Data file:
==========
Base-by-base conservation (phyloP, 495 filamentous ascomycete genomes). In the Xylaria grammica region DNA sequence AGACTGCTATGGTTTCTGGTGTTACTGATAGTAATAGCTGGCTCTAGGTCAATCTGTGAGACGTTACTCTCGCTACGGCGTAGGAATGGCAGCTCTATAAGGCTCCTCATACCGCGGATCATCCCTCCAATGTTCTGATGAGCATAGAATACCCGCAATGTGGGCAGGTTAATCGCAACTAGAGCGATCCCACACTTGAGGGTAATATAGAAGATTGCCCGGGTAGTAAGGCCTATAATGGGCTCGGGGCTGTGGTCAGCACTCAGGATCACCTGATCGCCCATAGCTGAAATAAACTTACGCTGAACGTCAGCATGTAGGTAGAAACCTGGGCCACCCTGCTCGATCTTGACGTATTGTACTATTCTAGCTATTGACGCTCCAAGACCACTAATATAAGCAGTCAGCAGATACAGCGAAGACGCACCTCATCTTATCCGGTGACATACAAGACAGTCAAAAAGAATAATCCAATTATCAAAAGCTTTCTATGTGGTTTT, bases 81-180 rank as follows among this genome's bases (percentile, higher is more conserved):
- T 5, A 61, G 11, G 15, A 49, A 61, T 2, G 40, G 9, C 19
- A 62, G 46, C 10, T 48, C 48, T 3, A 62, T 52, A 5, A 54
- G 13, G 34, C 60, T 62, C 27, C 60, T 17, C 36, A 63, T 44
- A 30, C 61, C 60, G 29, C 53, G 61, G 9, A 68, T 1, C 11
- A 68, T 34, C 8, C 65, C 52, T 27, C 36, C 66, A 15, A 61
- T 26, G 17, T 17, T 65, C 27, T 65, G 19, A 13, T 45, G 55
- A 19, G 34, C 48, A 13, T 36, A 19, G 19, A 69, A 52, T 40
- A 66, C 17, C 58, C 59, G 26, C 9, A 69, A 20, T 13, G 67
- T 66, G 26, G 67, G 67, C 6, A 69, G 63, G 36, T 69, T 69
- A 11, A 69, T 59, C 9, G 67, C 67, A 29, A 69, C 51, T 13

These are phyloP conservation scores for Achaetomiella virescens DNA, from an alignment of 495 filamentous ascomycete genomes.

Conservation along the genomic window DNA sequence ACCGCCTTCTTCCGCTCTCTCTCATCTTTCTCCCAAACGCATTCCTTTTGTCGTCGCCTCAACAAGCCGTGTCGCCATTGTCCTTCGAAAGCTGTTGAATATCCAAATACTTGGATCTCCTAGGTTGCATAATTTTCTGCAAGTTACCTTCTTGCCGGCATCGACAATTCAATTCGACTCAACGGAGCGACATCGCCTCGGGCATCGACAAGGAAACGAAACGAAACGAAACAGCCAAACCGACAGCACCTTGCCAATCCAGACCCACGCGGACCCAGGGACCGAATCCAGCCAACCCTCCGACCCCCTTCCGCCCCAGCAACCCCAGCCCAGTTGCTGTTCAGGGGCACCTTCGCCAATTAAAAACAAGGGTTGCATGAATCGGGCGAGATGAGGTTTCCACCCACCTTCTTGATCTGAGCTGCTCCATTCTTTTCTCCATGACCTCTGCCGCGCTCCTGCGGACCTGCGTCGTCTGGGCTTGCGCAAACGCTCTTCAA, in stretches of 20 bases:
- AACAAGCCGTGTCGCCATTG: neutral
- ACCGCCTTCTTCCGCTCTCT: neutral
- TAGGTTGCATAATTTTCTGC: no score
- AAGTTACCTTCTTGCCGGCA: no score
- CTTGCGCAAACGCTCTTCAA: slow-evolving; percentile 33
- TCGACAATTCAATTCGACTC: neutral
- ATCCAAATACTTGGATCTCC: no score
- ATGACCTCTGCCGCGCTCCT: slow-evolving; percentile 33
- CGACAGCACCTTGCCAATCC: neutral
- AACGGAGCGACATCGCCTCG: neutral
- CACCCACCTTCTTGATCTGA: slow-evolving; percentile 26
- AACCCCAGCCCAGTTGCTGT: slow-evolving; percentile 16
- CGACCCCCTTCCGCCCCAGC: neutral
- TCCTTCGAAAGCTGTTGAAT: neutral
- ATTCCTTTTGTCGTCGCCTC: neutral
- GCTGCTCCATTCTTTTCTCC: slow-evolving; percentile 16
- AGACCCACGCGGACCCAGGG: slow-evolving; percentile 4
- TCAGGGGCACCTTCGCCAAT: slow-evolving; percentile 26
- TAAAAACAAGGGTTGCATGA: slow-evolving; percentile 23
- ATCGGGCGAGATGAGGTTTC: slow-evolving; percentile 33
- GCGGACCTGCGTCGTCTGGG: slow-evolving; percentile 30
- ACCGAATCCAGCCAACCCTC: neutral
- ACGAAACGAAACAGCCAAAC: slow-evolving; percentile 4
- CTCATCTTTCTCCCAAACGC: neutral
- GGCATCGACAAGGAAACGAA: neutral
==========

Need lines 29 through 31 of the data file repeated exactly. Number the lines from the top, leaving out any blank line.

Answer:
- GCTGCTCCATTCTTTTCTCC: slow-evolving; percentile 16
- AGACCCACGCGGACCCAGGG: slow-evolving; percentile 4
- TCAGGGGCACCTTCGCCAAT: slow-evolving; percentile 26